Bad Education Movie Review
Not only has quarantine shut down theaters and moved the advent of major releases to the end of time, it has made it harder to discern the good from the bad that is making its way directly to streaming. While the line between “what is good enough for theaters” and “direct to video” has blurred considerably in recent years, there is still a degree of reason, statistically speaking, to asking nagging questions such as “Why is a movie starring Hugh Jackman and Allison Janney on HBO and not waiting to hit theaters in November for an Oscar run?”
The truth, in the case of Bad Education, is that it isn’t entirely good.
Not bad either, but not good. Middling. Mediocre. Those are a couple words that come to mind.
Disappointing. Failed potential.
A couple more.
Bad Education is about a high-and-mighty school administrator (Jackman) and his right-hand woman (Janney), who commit embezzlement and fraud to the tune of several million dollars of taxpayer money. Their fall comes at the hands of a teenage reporter who starts digging through financials.
The movie is inspired by a true story. “Inspired” usually means very loosely aligned to what actually happened.
The most compelling part of Bad Education is the teenage reporter--played by Geraldine Viswanathan--and her investigation. Student newspaper writers don’t typically land real scoops, let alone ones that result in a national scandal and jail time for multiple individuals. It would be a pretty great thing to focus on.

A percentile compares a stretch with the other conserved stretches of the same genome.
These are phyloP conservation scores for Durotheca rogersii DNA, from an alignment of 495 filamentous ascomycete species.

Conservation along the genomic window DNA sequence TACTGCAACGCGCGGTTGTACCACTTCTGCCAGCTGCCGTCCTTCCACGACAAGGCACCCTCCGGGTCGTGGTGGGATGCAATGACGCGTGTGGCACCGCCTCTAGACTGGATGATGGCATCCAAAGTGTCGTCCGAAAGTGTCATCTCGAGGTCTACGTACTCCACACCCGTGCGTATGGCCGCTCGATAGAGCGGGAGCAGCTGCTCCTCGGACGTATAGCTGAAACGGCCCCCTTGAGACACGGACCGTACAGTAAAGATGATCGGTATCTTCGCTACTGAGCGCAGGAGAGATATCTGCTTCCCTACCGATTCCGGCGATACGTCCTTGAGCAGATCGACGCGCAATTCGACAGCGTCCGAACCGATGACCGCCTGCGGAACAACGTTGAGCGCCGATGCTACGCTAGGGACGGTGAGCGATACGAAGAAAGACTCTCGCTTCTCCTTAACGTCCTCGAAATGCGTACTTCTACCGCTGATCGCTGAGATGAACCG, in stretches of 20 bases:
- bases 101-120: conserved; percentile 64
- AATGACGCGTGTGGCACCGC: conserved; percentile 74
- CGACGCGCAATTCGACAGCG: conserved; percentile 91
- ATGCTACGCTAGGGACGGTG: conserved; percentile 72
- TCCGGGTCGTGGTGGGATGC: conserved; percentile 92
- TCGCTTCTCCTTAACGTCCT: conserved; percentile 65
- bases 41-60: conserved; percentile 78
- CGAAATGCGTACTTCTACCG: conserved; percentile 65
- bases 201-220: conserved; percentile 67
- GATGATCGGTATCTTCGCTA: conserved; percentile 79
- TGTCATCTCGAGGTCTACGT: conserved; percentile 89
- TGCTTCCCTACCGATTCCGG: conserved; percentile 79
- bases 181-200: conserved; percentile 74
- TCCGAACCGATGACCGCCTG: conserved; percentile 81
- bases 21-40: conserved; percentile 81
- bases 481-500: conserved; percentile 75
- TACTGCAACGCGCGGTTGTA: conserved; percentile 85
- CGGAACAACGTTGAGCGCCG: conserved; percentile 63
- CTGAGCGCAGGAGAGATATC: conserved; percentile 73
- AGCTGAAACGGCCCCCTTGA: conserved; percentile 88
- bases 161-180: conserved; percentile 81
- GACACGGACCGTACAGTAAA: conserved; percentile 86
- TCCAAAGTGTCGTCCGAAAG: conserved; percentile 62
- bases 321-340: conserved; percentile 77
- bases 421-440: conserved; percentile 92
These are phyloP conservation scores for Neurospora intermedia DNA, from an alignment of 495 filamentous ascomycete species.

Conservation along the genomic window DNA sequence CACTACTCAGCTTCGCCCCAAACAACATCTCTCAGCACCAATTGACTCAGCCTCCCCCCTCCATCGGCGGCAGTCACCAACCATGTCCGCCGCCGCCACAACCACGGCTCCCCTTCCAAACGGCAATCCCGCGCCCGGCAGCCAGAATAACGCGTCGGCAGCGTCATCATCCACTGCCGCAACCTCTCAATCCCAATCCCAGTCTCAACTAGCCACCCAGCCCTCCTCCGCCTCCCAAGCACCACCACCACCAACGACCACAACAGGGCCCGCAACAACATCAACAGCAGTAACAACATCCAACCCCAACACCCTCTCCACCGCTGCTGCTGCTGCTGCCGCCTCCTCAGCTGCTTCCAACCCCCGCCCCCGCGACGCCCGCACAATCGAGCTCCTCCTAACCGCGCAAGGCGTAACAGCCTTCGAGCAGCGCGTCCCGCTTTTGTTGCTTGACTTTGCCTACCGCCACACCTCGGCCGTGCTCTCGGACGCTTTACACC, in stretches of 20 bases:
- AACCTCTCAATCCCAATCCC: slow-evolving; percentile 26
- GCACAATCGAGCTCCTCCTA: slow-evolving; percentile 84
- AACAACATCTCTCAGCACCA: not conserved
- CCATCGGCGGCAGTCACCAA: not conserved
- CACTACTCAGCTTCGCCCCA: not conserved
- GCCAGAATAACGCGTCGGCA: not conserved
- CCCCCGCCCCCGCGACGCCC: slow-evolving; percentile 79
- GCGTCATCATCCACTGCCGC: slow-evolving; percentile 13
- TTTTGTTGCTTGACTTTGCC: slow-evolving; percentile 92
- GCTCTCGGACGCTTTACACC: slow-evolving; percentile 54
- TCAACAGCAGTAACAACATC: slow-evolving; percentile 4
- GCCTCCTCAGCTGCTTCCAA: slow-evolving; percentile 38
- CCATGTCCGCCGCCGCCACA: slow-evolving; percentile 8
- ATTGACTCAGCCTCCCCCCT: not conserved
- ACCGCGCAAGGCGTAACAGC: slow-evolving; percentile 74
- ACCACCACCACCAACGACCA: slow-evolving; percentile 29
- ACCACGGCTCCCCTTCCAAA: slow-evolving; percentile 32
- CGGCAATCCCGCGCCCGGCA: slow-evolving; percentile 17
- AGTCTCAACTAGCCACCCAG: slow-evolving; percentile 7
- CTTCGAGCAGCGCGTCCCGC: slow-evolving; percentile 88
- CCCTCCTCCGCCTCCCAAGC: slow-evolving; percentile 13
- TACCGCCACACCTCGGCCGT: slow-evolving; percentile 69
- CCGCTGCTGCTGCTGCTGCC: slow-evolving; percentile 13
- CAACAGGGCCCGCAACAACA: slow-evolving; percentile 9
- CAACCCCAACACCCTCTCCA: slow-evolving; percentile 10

Unfortunately, Bad Education stars A-lister Jackman and well-know Janney, which means director Cory Finley and writer Mike Makowsky (who, according to Wikipedia, was a student at Rosyln High School when the scandal hit) spend more time following these two around, despite their characters being surprisingly flat, than Viswanathan’s.
Both Jackman and Janney are fine in their respective roles, but neither are quite able to escape the so-so material. Bad Education is marketed as a comedy-drama, but it simply isn’t funny. You can tell it maybe, sort of, is trying to be, and that Jackman and Janney’s characters are intended to be larger than life to accentuate some form of humor, but it doesn’t land. They do their bits, you shrug, and wait for more interesting things to happen.
Sadly, Viswanathan and her investigation get shorthrift. Had Finley devoted just 10% more time to it, had really dug into her efforts and built some momentum around it, he may have been onto something. Had he treated Jackman and Janney as supporting characters, colorful individuals who inject some energy and smarm into the story, Bad Education may have worked.
As is, Bad Education doesn’t fail, but a passing grade is hardly a respectable one.
Review by Erik Samdahl unless otherwise indicated.